While Italy’s GDP has grown since the advent of the Euro it has not seen as robust growth as other countries in Europe as can be seen in figure 4 below.

Figure 4 - Growth in selected European countries' GDP since the advent of the Euro

A figure widely discussed with respect to debt servicing is the debt to GDP ratio. While there is nothing particularly special about any specific level of this ratio; it does capture a country's ability to generate sufficient taxation to service debt interest payments or pay down existing debt.

Figure 5 - Debt to GDP ratios of selected European countries since 1961

Perhaps too much significance is attached to the level of '1'. Debt to GDP ratios less than 1 being looked upon as manageable, and ratios over 1 as being riotously out of control. In reality of course there is nothing special about '1' here at all. Nevertheless the higher the debt to GDP ratio, then the greater the concern about repayment and servicing.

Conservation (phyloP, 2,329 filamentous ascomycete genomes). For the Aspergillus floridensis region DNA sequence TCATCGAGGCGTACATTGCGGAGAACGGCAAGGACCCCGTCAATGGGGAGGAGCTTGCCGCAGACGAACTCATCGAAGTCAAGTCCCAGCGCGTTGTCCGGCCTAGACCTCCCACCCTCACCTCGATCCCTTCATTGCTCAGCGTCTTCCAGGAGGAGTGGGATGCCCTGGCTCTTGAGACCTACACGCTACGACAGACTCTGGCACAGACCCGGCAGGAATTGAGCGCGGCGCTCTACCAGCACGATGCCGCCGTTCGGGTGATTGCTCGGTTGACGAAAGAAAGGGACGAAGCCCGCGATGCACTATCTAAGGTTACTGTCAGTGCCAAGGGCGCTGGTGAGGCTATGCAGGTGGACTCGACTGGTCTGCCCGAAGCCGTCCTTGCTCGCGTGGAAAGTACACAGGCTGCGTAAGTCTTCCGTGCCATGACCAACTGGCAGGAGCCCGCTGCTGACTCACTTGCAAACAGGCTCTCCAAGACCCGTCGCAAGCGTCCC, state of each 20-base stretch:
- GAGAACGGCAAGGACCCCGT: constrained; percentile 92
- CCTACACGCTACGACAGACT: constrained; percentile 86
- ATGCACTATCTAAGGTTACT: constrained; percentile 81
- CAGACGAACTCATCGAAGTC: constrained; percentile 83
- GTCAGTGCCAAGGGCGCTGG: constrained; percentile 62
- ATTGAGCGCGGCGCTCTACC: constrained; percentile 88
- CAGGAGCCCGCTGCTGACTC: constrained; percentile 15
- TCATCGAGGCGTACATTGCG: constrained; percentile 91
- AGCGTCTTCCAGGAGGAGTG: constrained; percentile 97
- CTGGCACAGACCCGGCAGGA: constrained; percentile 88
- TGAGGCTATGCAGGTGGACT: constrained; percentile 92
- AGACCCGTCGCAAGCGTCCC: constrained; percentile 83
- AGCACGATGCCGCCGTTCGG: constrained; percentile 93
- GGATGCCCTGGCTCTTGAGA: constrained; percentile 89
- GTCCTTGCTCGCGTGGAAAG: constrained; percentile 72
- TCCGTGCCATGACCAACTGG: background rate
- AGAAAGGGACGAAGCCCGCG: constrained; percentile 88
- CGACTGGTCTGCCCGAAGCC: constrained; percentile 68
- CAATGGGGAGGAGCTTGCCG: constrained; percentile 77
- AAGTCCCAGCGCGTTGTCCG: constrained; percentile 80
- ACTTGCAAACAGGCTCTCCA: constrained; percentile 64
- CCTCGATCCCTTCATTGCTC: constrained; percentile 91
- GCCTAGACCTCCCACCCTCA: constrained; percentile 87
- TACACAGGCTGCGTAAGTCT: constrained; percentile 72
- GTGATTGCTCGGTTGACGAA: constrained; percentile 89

The figure above shows the debt to GDP ratios of our group of six European countries. The data is from the early 1960s. In that time Italy has always run a high level of indebtedness relative to its economy. Being overtaken by Greece just after the introduction of the Euro.

Projecting tax revenues.

The chart below shows the actual and projected tax revenues as a percentage of GDP for our selected countries.

Figure 6 - Historic and projected tax revenues as a percentage of GDP

It can be seen that Italy has enjoyed taxation revenues above 40% of GDP for the past decade and a half. (I will confess to being a little surprised by this, but being pleasantly surprised is never a bad thing. Check out the excellent database OECD Stats for this and a host of other very useful information).

Cost of debt servicing

Since the advent of the Euro it has cost Italy 6% or less, as a percentage of GDP to service its debt. This has fallen to around 3% in 2020, as can be seen in the figure below.